192. How Many More Roads?

“How many more roads?” is a question many parents have heard. If you’re on US 1, the answer can be misleading. What the impatient child really wants to know is how much more time will pass before you all get where you’re going, but seconds, minutes, and hours are not concrete enough; roads are (sometimes literally). Sitting in the back seat of a car for a long time, no matter how well you plan, is not easy.
I’ll bet some of you are hoping I’ll have some helpful hints on this subject. Sorry. No hints. When my daughters were young children, we did the same things you probably did, do, or will do. We brought games along, told stories, sang songs, and hoped they would find ways to amuse themselves and maybe – just maybe – fall asleep.
When we came to a place that had bathrooms, we stopped, and hoped that’s when they would decide that they needed to use the bathroom. We bought junk food at fast food restaurants, because that’s the kind of food you could buy on the highways that got you where you were going in a reasonable amount of time. Besides, when they were little, I hadn’t yet discovered health food.
I remember sitting in the back seat during long trips when I was a child. I don’t remember complaining about how boring it was, but I’ll bet my parents remember. What I remember were Burma Shave signs. I thought it was so neat that they put funny little rhymes along the road – one line on each little red sign for about a quarter of a mile: “Statistics prove….near and far….that folks who drive….like crazy are….Burma Shave.” And I remember trying to find license plates from all fifty states. We were so excited when we finally found Hawaii.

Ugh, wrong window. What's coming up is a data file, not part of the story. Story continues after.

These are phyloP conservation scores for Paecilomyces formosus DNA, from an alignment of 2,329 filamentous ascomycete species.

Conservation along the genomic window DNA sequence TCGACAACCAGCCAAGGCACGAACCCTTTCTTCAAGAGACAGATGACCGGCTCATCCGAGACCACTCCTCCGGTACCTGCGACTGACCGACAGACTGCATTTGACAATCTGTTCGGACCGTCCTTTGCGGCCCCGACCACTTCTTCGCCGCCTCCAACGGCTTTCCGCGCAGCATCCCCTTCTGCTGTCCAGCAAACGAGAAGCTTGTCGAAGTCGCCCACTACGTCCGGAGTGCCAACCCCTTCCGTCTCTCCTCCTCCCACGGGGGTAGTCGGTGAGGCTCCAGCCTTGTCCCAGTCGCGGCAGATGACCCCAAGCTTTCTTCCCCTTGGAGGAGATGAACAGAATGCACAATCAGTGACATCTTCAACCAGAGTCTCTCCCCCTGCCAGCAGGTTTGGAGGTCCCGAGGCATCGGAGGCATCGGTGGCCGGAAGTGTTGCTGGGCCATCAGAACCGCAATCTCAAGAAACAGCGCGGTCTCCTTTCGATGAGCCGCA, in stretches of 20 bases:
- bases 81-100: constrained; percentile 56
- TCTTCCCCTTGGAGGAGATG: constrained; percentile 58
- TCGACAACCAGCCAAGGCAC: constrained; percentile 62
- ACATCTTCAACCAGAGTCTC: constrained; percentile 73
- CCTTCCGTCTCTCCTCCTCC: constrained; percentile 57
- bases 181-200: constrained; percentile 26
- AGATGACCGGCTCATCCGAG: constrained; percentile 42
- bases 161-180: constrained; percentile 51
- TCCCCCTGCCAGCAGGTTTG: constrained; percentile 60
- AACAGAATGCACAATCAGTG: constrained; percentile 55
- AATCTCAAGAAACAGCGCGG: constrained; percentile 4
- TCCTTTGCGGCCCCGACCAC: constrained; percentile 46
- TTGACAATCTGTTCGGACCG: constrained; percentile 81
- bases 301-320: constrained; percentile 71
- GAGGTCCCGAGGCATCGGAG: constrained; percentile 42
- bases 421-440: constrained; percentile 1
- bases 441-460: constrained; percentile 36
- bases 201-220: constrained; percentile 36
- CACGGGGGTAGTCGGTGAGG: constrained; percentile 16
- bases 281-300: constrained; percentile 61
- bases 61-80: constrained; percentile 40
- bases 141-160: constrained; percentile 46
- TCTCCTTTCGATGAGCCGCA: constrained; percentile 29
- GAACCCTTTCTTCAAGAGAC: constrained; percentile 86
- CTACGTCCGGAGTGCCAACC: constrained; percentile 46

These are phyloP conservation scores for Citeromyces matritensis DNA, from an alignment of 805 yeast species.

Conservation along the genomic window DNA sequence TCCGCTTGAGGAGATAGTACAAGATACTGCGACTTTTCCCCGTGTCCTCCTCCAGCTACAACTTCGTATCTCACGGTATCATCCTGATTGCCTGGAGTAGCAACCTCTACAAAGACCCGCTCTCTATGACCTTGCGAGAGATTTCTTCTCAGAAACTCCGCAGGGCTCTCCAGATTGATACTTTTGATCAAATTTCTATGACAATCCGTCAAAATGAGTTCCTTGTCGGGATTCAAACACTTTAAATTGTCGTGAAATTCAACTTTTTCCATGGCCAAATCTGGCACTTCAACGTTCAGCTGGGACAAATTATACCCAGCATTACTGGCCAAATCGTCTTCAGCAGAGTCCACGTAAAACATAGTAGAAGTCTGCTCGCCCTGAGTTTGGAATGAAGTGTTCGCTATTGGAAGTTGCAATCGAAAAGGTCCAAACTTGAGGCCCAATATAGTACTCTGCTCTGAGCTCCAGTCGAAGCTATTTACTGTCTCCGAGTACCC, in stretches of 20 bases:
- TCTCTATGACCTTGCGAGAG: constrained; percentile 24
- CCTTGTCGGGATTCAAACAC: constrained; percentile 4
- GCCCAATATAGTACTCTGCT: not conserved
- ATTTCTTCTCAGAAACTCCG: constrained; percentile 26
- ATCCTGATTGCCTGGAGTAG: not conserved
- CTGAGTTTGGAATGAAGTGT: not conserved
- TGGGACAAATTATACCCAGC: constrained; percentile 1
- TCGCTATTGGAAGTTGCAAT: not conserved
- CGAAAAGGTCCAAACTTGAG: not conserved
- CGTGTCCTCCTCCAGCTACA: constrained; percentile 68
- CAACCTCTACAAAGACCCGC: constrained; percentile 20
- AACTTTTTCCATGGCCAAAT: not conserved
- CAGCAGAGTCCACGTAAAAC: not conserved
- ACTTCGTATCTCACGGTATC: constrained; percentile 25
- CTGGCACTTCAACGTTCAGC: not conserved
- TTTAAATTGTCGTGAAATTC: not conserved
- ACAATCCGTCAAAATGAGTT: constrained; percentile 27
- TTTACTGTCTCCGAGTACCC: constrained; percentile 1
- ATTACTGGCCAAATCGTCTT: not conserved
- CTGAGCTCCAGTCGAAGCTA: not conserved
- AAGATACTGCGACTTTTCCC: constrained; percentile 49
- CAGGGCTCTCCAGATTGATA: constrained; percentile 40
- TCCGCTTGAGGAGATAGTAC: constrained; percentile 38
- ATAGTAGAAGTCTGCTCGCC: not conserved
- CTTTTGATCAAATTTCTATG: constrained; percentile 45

It was fun to sleep in motels. Little cabins, or rows of tiny little rooms. I remember getting up before everyone else, and walking on the wet, dewy lawn near a motel. And then, when everyone else was awake, we had greasy breakfasts that I loved. The food probably didn’t taste any better than the food we had at home, but it seemed better because we were in some exotic place, like South Dakota, or Utah.
My family only went on a few long trips – maybe five in eighteen years. But I enjoy remembering those trips. It was time when all we could be was a family; there wasn’t anybody else around that we knew. I remember my sister Sue asking how many more roads, but I don’t remember asking.
Just a little bit of nostalgia. Maybe you never got to travel with your family. Maybe you did, but you went by plane. I don’t know why I told you all this. I guess I just thought you’d be interested.

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